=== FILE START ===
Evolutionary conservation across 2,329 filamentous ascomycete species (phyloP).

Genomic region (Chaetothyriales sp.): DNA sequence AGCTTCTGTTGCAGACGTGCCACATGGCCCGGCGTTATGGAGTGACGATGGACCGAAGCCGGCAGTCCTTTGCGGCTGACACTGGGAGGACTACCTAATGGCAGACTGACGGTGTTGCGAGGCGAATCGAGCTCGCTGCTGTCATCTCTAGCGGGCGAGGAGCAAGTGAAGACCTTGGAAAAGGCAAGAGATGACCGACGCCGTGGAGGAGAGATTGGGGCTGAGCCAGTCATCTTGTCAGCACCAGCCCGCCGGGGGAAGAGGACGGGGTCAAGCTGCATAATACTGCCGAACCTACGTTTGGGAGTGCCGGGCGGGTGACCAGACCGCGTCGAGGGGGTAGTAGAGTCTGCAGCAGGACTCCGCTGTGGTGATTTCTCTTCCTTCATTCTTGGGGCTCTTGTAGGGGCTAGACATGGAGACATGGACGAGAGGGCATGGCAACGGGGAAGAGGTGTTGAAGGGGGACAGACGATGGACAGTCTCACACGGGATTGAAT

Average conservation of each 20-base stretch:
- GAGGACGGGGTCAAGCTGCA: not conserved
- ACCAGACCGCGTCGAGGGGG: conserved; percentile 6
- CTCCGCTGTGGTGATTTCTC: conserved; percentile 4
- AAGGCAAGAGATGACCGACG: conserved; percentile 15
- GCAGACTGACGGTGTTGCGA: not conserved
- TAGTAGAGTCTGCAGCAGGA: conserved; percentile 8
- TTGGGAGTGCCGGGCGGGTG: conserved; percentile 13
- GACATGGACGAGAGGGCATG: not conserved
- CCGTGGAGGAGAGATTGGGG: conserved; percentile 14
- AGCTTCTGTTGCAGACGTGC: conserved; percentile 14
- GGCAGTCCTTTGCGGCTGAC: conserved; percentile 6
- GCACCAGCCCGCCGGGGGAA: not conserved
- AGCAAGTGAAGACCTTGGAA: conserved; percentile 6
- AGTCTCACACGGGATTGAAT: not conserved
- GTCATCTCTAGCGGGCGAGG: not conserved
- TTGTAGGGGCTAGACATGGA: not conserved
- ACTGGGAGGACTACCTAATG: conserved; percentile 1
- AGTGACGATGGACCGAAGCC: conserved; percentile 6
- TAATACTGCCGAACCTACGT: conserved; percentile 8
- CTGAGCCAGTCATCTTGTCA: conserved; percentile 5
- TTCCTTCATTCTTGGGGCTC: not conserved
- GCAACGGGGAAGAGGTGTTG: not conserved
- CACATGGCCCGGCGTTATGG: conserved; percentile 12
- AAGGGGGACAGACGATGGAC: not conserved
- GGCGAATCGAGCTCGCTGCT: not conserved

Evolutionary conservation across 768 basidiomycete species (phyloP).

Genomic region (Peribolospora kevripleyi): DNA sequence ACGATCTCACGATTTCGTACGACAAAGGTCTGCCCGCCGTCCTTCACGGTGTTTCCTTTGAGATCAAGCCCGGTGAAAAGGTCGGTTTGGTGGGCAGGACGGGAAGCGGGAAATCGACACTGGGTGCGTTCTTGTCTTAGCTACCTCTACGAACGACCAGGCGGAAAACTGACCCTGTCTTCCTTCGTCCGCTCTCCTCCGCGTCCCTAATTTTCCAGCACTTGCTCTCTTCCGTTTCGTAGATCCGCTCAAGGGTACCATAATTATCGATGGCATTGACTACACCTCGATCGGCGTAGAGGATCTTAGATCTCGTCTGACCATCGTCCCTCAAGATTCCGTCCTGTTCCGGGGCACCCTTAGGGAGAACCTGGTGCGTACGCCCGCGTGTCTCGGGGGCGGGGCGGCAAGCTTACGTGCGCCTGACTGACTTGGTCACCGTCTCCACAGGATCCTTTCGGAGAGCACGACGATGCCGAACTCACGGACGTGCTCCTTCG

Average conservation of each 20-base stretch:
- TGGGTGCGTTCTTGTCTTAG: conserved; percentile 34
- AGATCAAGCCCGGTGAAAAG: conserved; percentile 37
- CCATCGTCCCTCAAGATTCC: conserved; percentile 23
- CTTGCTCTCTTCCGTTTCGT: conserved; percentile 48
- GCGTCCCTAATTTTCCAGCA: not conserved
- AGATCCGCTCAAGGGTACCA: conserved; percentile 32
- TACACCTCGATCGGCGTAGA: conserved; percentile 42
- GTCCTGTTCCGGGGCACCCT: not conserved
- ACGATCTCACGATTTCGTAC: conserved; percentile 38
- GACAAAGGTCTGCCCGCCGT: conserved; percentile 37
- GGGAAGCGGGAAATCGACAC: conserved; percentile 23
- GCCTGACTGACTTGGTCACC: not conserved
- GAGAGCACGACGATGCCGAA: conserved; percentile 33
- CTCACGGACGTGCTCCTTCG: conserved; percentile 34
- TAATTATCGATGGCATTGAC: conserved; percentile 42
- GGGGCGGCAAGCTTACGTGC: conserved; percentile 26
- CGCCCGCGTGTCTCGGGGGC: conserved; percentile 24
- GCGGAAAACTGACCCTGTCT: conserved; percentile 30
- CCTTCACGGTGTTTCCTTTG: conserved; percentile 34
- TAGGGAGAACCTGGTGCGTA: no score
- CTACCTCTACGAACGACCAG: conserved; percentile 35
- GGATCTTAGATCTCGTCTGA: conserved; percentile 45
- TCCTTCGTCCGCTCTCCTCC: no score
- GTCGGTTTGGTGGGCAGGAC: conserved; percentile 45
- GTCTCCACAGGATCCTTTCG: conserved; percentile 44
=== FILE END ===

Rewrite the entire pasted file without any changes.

Evolutionary conservation across 2,329 filamentous ascomycete species (phyloP).

Genomic region (Chaetothyriales sp.): DNA sequence AGCTTCTGTTGCAGACGTGCCACATGGCCCGGCGTTATGGAGTGACGATGGACCGAAGCCGGCAGTCCTTTGCGGCTGACACTGGGAGGACTACCTAATGGCAGACTGACGGTGTTGCGAGGCGAATCGAGCTCGCTGCTGTCATCTCTAGCGGGCGAGGAGCAAGTGAAGACCTTGGAAAAGGCAAGAGATGACCGACGCCGTGGAGGAGAGATTGGGGCTGAGCCAGTCATCTTGTCAGCACCAGCCCGCCGGGGGAAGAGGACGGGGTCAAGCTGCATAATACTGCCGAACCTACGTTTGGGAGTGCCGGGCGGGTGACCAGACCGCGTCGAGGGGGTAGTAGAGTCTGCAGCAGGACTCCGCTGTGGTGATTTCTCTTCCTTCATTCTTGGGGCTCTTGTAGGGGCTAGACATGGAGACATGGACGAGAGGGCATGGCAACGGGGAAGAGGTGTTGAAGGGGGACAGACGATGGACAGTCTCACACGGGATTGAAT

Average conservation of each 20-base stretch:
- GAGGACGGGGTCAAGCTGCA: not conserved
- ACCAGACCGCGTCGAGGGGG: conserved; percentile 6
- CTCCGCTGTGGTGATTTCTC: conserved; percentile 4
- AAGGCAAGAGATGACCGACG: conserved; percentile 15
- GCAGACTGACGGTGTTGCGA: not conserved
- TAGTAGAGTCTGCAGCAGGA: conserved; percentile 8
- TTGGGAGTGCCGGGCGGGTG: conserved; percentile 13
- GACATGGACGAGAGGGCATG: not conserved
- CCGTGGAGGAGAGATTGGGG: conserved; percentile 14
- AGCTTCTGTTGCAGACGTGC: conserved; percentile 14
- GGCAGTCCTTTGCGGCTGAC: conserved; percentile 6
- GCACCAGCCCGCCGGGGGAA: not conserved
- AGCAAGTGAAGACCTTGGAA: conserved; percentile 6
- AGTCTCACACGGGATTGAAT: not conserved
- GTCATCTCTAGCGGGCGAGG: not conserved
- TTGTAGGGGCTAGACATGGA: not conserved
- ACTGGGAGGACTACCTAATG: conserved; percentile 1
- AGTGACGATGGACCGAAGCC: conserved; percentile 6
- TAATACTGCCGAACCTACGT: conserved; percentile 8
- CTGAGCCAGTCATCTTGTCA: conserved; percentile 5
- TTCCTTCATTCTTGGGGCTC: not conserved
- GCAACGGGGAAGAGGTGTTG: not conserved
- CACATGGCCCGGCGTTATGG: conserved; percentile 12
- AAGGGGGACAGACGATGGAC: not conserved
- GGCGAATCGAGCTCGCTGCT: not conserved

Evolutionary conservation across 768 basidiomycete species (phyloP).

Genomic region (Peribolospora kevripleyi): DNA sequence ACGATCTCACGATTTCGTACGACAAAGGTCTGCCCGCCGTCCTTCACGGTGTTTCCTTTGAGATCAAGCCCGGTGAAAAGGTCGGTTTGGTGGGCAGGACGGGAAGCGGGAAATCGACACTGGGTGCGTTCTTGTCTTAGCTACCTCTACGAACGACCAGGCGGAAAACTGACCCTGTCTTCCTTCGTCCGCTCTCCTCCGCGTCCCTAATTTTCCAGCACTTGCTCTCTTCCGTTTCGTAGATCCGCTCAAGGGTACCATAATTATCGATGGCATTGACTACACCTCGATCGGCGTAGAGGATCTTAGATCTCGTCTGACCATCGTCCCTCAAGATTCCGTCCTGTTCCGGGGCACCCTTAGGGAGAACCTGGTGCGTACGCCCGCGTGTCTCGGGGGCGGGGCGGCAAGCTTACGTGCGCCTGACTGACTTGGTCACCGTCTCCACAGGATCCTTTCGGAGAGCACGACGATGCCGAACTCACGGACGTGCTCCTTCG

Average conservation of each 20-base stretch:
- TGGGTGCGTTCTTGTCTTAG: conserved; percentile 34
- AGATCAAGCCCGGTGAAAAG: conserved; percentile 37
- CCATCGTCCCTCAAGATTCC: conserved; percentile 23
- CTTGCTCTCTTCCGTTTCGT: conserved; percentile 48
- GCGTCCCTAATTTTCCAGCA: not conserved
- AGATCCGCTCAAGGGTACCA: conserved; percentile 32
- TACACCTCGATCGGCGTAGA: conserved; percentile 42
- GTCCTGTTCCGGGGCACCCT: not conserved
- ACGATCTCACGATTTCGTAC: conserved; percentile 38
- GACAAAGGTCTGCCCGCCGT: conserved; percentile 37
- GGGAAGCGGGAAATCGACAC: conserved; percentile 23
- GCCTGACTGACTTGGTCACC: not conserved
- GAGAGCACGACGATGCCGAA: conserved; percentile 33
- CTCACGGACGTGCTCCTTCG: conserved; percentile 34
- TAATTATCGATGGCATTGAC: conserved; percentile 42
- GGGGCGGCAAGCTTACGTGC: conserved; percentile 26
- CGCCCGCGTGTCTCGGGGGC: conserved; percentile 24
- GCGGAAAACTGACCCTGTCT: conserved; percentile 30
- CCTTCACGGTGTTTCCTTTG: conserved; percentile 34
- TAGGGAGAACCTGGTGCGTA: no score
- CTACCTCTACGAACGACCAG: conserved; percentile 35
- GGATCTTAGATCTCGTCTGA: conserved; percentile 45
- TCCTTCGTCCGCTCTCCTCC: no score
- GTCGGTTTGGTGGGCAGGAC: conserved; percentile 45
- GTCTCCACAGGATCCTTTCG: conserved; percentile 44